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737 Max Grounding Helps Fuel Collins Aerospace Aftermarket Sales Growth

 - November 17, 2019, 12:01 AM
Kelly Ortberg, CEO Collins Aerospace.

Strong sales growth in Collins Aerospace’s commercial-aviation aftermarket business will persist in the short term as a result of both the worldwide Boeing 737 grounding and the U.S. and European ADS-B equipage mandate, according to CEO Kelly Ortberg.

Collins Aerospace celebrated the first anniversary of its formation—through the merger of UTC Aerospace Systems and Rockwell Collins—on November 26. Its commercial-aviation aftermarket business achieved sales growth of 17 percent in this year’s third quarter. The strong growth was fueled, in large part, by deliveries of ADS-B equipment from the company’s avionics business units to U.S. operators needing to outfit their airliners in time to meet the FAA's January 1, 2020 deadline; and to European operators needing to meet the European Union’s June 7 deadline, said Ortberg.

But just as important for the company’s third-quarter aftermarket sales growth was the extra business Collins Aerospace won from operators keeping older aircraft in service longer than they originally planned; action needed to minimize seat-capacity shortages they are experiencing as a result of the 737 Max grounding, Ortberg told AIN.

“We’re seeing a very high level of provisioning and parts repair,” he said. “It’s clear that narrowbody aircraft are flying more hours; and operators are keeping older aircraft in service longer. That’s driving pretty good parts and repair business for us.”

This business is more than offsetting the somewhat reduced level of 737 Max-related new-equipment deliveries Collins Aerospace experienced in the third quarter due to Boeing’s decision to cut the narrowbody's monthly production rate from 52 to 42. “The impact to us is the same as it is to the industry overall,” said Ortberg. However, “We’ll be working with them [after the grounding order is lifted] to both ramp production back do all the field work necessary to bring [already delivered] aircraft back to service.”

Collins Aerospace will have teams working with 737 Max customers in restoring stored aircraft to fully operative condition. “It’s not unusual for us to have forward-deployed teams,” for instance in assisting customers with equipment- and interior-retrofit programs, he said.

As a result of the U.S. and European ADS-B equipage deadlines, Ortberg expects today’s high rates of ADS-B equipment deliveries to “spike in the middle of next year.” Then the rate will gradually wind down by 2021 to a continuing residual ADS-B sales level. In the company’s third-quarter financial results conference call, Greg Hayes, CEO of Collins Aerospace's parent United Technologies Corp. estimated that level to be between $60 million and $75 million per year.

Other Areas of Sales Growth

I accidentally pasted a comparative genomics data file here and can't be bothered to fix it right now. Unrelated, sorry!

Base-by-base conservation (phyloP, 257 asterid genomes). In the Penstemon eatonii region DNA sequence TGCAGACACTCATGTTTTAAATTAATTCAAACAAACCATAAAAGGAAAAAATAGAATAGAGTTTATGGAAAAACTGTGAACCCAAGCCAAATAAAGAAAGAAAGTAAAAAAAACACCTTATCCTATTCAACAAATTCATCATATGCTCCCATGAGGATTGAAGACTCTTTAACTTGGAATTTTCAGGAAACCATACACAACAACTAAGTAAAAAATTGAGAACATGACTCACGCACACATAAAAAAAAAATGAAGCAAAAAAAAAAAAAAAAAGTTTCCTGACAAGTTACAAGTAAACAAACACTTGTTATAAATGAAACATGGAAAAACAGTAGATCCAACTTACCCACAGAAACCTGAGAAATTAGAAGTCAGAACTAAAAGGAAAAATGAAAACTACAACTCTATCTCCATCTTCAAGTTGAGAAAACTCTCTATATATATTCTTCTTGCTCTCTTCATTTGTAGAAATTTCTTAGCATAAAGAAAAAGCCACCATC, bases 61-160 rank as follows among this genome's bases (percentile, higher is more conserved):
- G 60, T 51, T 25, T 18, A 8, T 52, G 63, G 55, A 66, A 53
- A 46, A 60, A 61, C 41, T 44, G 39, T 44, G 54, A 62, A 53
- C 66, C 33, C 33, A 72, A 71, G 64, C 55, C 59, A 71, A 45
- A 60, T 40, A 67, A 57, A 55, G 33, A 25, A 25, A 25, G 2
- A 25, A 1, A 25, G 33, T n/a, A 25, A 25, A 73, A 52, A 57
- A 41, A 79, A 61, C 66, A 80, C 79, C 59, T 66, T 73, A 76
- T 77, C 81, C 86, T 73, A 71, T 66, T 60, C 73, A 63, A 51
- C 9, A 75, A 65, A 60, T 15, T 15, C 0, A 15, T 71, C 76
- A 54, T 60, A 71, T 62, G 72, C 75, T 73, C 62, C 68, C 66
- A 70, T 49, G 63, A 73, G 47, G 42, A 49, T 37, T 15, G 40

Another area of strong short-term sales growth for Collins Aerospace is its military business, which in the third quarter grew at a high single-digit percentage rate. This growth “is really just a fall-out of the improved budget environment [over the past three years] within the [U.S.] Department of Defense,” said Ortberg. It takes three years from when the DoD receives budget-funding authorization by Congress for specific acquisition programs to the point when the U.S. armed forces begin placing orders under those programs. “The military market has significantly grown” for Collins Aerospace because of massive aircraft-purchasing programs such as the F-35 and the KC-46, he said.

“I also think we have got runway ahead of us, yet” in terms of growth potential for military-market sales, said Ortberg. Collins Aerospace has been very successful in selling the U.S. Army “ground-communications radios, Ortberg said. "It’s a new area for us and we’re seeing really strong demand and growth.”

Collins Aerospace says top revenue synergy attributed to last year’s merger is the opportunity to market its entire range of products and services to business-aviation operators as their aircraft come in for maintenance. But those synergies have yet to lead to strongly increased sales. “We haven’t converted [received] orders to [completed] sales yet,” said Ortberg.

In the long term, Ortberg reckons the push for increasing connectivity represents some of Collins Aerospace's most significant sales-growth opportunities. This is based on the company's ability, since the merger, to provide integrated solutions for cabin electronics, connectivity and airframe/engine condition data. Those opportunities will be “more driven by commercial-aviation growth” than by other markets. But he sees all of the company’s six businesses as offering healthy revenue-growth opportunities in each of its three major end markets—commercial aviation, business aviation, and military equipment.